Euler's formula, named after Leonhard Euler, is a mathematical formula in complex analysis that establishes the deep relationship between the trigonometric functions and the complex exponential function. Euler's formula states that, for any real number x,
where e is the base of the natural logarithm, i is the imaginary unit, and cos and sin are the trigonometric functions cosine and sine respectively, with the argument x given in radians. This complex exponential function is sometimes denoted cis(x) ("cosine plus i sine"). The formula is still valid if x is a complex number, and so some authors refer to the more general complex version as Euler's formula.^{[1]}
Euler's formula is ubiquitous in mathematics, physics, and engineering. The physicist Richard Feynman called the equation "our jewel" and "one of the most remarkable, almost astounding, formulas in all of mathematics."^{[2]}
History
It was Johann Bernoulli who noted that^{[3]}
And since
the above equation tells us something about complex logarithms. Bernoulli, however, did not evaluate the integral. Bernoulli's correspondence with Euler (who also knew the above equation) shows that Bernoulli did not fully understand logarithms. Euler also suggested that the complex logarithms can have infinitely many values.
Meanwhile, Roger Cotes, in 1714, discovered that
(where "ln" means natural logarithm, i.e. log with base e).^{[4]} We now know that the above equation is true modulo integer multiples of
It was Euler (presumably around 1740) who turned his attention to the exponential function instead of logarithms, and obtained the correct formula now named after him. It was published in 1748, and his proof was based on the infinite series of both sides being equal^{[verification needed]}. Neither of these mathematicians saw the geometrical interpretation of the formula: the view of complex numbers as points in the complex plane arose only some 50 years later (see Caspar Wessel).
Applications in complex number theory
This formula can be interpreted as saying that the function e^{ix} traces out the unit circle in the complex number plane as x ranges through the real numbers. Here, x is the angle that a line connecting the origin with a point on the unit circle makes with the positive real axis, measured counter clockwise and in radians.
The original proof is based on the Taylor series expansions of the exponential function e^{z} (where z is a complex number) and of sin x and cos x for real numbers x (see below). In fact, the same proof shows that Euler's formula is even valid for all complex numbers z.
A point in the complex plane can be represented by a complex number written in cartesian coordinates. Euler's formula provides a means of conversion between cartesian coordinates and polar coordinates. The polar form simplifies the mathematics when used in multiplication or powers of complex numbers. Any complex number z = x + iy can be written as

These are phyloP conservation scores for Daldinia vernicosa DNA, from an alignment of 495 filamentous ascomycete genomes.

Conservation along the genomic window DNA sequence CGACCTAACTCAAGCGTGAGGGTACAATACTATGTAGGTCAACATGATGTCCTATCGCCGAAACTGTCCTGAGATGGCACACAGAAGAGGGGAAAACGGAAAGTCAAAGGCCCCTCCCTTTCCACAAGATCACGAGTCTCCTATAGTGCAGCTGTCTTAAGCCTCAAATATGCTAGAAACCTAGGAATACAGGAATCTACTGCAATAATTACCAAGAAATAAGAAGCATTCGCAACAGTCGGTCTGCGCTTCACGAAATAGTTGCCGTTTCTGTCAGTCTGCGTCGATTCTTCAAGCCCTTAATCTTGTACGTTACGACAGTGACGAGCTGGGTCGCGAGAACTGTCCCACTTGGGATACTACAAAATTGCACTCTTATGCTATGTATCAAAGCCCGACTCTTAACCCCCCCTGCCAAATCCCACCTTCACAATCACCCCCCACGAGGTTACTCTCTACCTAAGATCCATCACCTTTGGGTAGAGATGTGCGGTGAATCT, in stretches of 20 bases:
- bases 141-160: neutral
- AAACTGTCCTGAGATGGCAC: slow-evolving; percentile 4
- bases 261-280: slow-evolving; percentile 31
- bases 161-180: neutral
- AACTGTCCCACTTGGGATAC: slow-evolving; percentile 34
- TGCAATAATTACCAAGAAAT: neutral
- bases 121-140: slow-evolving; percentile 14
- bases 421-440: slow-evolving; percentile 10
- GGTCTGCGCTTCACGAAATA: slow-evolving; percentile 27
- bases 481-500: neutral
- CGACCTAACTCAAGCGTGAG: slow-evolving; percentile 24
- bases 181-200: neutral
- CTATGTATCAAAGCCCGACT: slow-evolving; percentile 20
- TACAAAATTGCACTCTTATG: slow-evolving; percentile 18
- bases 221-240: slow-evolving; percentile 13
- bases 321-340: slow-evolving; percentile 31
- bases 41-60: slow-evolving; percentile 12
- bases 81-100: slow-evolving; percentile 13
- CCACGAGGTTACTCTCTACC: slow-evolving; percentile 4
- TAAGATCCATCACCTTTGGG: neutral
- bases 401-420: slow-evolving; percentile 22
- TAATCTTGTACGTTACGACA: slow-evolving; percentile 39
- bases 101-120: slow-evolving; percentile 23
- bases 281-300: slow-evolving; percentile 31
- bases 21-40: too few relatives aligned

where
Now, taking this derived formula, we can use Euler's formula to define the logarithm of a complex number. To do this, we also use the definition of the logarithm (as the inverse operator of exponentiation) that
and that
both valid for any complex numbers a and b.
Therefore, one can write:
for any z ≠ 0. Taking the logarithm of both sides shows that:
and in fact this can be used as the definition for the complex logarithm. The logarithm of a complex number is thus a multi-valued function, because
Finally, the other exponential law
which can be seen to hold for all integers k, together with Euler's formula, implies several trigonometric identities as well as de Moivre's formula.
Relationship to trigonometry
Euler's formula provides a powerful connection between analysis and trigonometry, and provides an interpretation of the sine and cosine functions as weighted sums of the exponential function:
The two equations above can be derived by adding or subtracting Euler's formulas:
and solving for either cosine or sine.
These formulas can even serve as the definition of the trigonometric functions for complex arguments x. For example, letting x = iy, we have:
Complex exponentials can simplify trigonometry, because they are easier to manipulate than their sinusoidal components. One technique is simply to convert sinusoids into equivalent expressions in terms of exponentials. After the manipulations, the simplified result is still real-valued. For example:
Another technique is to represent the sinusoids in terms of the real part of a more complex expression, and perform the manipulations on the complex expression. For example: